Now without getting into the trinity debate specifically, it seems to me that leadership is a masculine quality and that submission is a feminine quality. When a woman runs a household (whether servants or just children) she is exercising masculine qualities. And when a man obeys his boss he is exhibiting feminine qualities. All men and all women have both, but a man has more masculine qualities and should not neglect them, and women have more feminine qualities and should not neglect them either.

The problem isn't when men obey appropriately (being feminine) it is when they neglect leadership (lacking masculinity). Likewise, strong women are not necessarily a problem, in fact the attribute can be quite appealing. The problem is in women usurping authority and acting in a rebellious manner.

Therefore the question is not so much: Does submission stem from gender (female) or stem from a role (wife)? The question is more, Why do wives submit and not husbands (generally)? What is it about the roles and why do men and women fit those roles? Is it arbitrary? Or are there qualities that aid and inhibit leadership and submission? Does protection go with leadership? Does putting one's life at risk go with leadership? Does provision go with leadership? Does nurturing go with submission? Does respectfulness go with submission? Etc.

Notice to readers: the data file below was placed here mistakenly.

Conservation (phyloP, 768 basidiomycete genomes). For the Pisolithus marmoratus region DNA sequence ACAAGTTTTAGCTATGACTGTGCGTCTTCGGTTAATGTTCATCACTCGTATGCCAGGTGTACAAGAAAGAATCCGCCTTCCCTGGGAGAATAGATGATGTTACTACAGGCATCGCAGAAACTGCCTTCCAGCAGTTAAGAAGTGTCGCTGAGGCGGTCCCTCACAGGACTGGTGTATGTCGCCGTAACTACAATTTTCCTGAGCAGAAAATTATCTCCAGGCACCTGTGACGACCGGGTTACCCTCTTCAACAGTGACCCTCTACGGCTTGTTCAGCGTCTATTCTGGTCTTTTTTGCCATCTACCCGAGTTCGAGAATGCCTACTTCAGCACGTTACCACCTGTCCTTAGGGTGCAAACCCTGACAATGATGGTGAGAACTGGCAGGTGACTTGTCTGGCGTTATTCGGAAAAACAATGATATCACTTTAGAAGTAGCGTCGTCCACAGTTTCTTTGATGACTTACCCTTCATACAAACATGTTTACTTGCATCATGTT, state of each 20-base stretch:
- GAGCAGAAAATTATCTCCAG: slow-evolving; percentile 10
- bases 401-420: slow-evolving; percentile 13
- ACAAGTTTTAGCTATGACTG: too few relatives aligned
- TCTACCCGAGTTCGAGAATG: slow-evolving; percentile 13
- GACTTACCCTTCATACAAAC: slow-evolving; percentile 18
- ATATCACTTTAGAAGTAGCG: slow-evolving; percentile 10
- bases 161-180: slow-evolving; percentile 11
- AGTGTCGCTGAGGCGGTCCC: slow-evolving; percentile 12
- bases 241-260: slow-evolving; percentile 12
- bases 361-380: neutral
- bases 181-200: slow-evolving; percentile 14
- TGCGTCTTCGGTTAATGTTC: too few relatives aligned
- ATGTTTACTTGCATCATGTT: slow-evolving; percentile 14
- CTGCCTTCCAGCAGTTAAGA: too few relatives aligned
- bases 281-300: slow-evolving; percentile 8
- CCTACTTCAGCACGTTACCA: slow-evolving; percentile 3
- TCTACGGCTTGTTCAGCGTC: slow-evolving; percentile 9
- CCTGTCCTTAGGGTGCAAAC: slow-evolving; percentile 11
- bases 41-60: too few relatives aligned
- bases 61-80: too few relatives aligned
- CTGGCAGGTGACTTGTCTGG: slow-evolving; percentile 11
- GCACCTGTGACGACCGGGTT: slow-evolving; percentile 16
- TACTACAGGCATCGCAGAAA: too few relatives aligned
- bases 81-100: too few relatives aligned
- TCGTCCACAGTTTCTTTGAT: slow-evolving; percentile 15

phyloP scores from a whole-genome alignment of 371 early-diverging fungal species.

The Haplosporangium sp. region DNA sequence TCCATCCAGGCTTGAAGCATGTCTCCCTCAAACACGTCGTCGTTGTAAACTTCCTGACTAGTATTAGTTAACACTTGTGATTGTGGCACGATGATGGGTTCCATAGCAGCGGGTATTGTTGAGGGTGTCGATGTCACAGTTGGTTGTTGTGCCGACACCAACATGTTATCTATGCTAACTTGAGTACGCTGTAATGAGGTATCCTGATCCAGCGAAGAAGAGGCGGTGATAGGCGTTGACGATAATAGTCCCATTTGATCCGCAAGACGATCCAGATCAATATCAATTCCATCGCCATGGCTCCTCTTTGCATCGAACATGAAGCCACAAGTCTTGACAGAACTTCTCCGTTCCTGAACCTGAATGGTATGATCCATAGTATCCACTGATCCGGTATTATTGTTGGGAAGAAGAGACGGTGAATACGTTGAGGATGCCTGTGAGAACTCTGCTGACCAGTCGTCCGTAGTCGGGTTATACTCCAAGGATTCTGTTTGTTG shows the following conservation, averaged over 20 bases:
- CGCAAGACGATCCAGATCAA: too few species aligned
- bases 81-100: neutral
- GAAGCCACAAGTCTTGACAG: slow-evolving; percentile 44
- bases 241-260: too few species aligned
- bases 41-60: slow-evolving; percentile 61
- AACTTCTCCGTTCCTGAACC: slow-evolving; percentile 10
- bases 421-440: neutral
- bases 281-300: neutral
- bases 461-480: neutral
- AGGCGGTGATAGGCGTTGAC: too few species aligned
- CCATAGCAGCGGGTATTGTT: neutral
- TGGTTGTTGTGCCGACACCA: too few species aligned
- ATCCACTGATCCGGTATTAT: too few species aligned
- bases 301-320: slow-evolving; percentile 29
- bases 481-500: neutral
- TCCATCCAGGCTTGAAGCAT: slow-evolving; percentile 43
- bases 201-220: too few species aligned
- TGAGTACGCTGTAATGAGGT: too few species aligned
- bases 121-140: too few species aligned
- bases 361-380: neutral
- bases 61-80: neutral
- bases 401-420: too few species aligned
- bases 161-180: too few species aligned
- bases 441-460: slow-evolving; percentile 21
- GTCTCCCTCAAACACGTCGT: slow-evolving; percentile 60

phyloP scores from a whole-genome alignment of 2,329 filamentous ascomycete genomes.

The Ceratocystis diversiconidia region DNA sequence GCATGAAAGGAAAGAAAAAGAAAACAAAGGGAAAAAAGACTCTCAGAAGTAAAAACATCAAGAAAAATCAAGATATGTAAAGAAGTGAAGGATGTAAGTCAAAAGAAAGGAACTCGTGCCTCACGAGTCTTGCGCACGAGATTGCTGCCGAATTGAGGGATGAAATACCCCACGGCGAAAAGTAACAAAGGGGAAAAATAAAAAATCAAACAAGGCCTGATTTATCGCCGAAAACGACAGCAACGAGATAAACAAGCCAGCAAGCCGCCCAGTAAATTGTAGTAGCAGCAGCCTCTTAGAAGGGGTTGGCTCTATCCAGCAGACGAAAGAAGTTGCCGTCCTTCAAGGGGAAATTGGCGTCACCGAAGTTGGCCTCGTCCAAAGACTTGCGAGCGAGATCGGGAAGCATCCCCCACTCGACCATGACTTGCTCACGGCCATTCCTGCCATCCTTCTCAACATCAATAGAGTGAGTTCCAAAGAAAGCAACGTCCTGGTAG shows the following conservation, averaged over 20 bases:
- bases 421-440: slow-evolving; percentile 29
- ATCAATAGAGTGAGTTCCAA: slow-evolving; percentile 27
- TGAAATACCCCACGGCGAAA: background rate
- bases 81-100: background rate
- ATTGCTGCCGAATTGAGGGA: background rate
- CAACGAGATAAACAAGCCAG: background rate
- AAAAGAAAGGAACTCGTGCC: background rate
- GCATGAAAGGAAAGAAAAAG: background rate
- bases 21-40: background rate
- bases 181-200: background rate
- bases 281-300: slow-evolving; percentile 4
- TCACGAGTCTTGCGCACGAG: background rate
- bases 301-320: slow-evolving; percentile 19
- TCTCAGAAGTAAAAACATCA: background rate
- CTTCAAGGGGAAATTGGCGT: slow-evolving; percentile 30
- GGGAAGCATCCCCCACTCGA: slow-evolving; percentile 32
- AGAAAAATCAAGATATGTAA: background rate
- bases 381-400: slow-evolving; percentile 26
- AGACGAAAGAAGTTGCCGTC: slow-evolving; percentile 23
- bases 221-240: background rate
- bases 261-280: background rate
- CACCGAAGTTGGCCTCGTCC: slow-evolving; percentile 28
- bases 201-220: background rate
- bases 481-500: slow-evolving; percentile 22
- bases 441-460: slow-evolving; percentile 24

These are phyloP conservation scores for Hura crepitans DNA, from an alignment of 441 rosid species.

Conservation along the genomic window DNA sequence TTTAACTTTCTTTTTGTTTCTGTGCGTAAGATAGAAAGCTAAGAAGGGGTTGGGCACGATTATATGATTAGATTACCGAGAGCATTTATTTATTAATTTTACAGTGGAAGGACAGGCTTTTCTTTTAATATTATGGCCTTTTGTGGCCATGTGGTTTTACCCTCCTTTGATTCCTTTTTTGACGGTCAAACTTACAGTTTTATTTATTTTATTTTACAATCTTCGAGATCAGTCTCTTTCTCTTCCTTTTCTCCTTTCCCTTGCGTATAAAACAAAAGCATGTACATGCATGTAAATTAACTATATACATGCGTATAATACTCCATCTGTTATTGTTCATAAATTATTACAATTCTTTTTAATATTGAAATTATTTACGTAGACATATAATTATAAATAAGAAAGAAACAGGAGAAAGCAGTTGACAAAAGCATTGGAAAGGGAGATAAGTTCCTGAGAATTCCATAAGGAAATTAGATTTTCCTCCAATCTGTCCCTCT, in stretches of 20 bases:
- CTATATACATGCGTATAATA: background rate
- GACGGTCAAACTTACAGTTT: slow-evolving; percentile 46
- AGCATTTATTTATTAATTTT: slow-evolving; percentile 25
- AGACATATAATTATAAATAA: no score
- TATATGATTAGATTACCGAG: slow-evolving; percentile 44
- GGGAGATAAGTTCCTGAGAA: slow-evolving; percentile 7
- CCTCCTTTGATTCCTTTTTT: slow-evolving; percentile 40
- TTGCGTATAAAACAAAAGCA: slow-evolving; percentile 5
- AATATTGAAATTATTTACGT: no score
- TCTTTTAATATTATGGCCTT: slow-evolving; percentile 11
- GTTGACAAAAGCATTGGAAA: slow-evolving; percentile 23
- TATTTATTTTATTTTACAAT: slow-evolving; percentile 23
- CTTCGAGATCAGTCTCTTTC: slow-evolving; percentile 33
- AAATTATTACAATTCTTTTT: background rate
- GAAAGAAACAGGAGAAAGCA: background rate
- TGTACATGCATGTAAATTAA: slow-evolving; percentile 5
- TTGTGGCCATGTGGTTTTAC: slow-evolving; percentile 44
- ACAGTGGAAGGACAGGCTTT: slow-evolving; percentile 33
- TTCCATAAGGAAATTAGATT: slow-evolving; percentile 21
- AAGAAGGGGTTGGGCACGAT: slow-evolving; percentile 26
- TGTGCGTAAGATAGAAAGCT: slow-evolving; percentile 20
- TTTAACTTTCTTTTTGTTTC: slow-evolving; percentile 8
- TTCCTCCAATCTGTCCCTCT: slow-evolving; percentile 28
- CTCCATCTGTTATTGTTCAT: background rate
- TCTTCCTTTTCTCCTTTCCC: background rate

If those qualities in themselves are masculine or feminine, cannot a composite of the masculine qualities that make up leadership also be masculine? Likewise submission feminine? This means that a mother is masculine in relationship to her children when she is leading them. And (male) soldiers are feminine in relationship to their commander. There is nothing wrong with this as the commander is doing the protecting and the soldier is doing the respecting.

Yet women are intrinsically very feminine and men are intrinsically very masculine.

The authors are arguing for the submission stemming from the roles and not the gender without asking why the genders are assigned the roles.

As mentioned, I think (like these authors) that wives are to be submissive to their husbands not to men in general. Further, I would say to complementarians that they need to realise that the egalitarian argument for the high status of women needs to be heard.
So God created man in his own image,
in the image of God he created him;
male and female he created them.
And God blessed them. And God said to them, “Be fruitful and multiply and fill the earth and subdue it, and have dominion over the fish of the sea and over the birds of the heavens and over every living thing that moves on the earth.”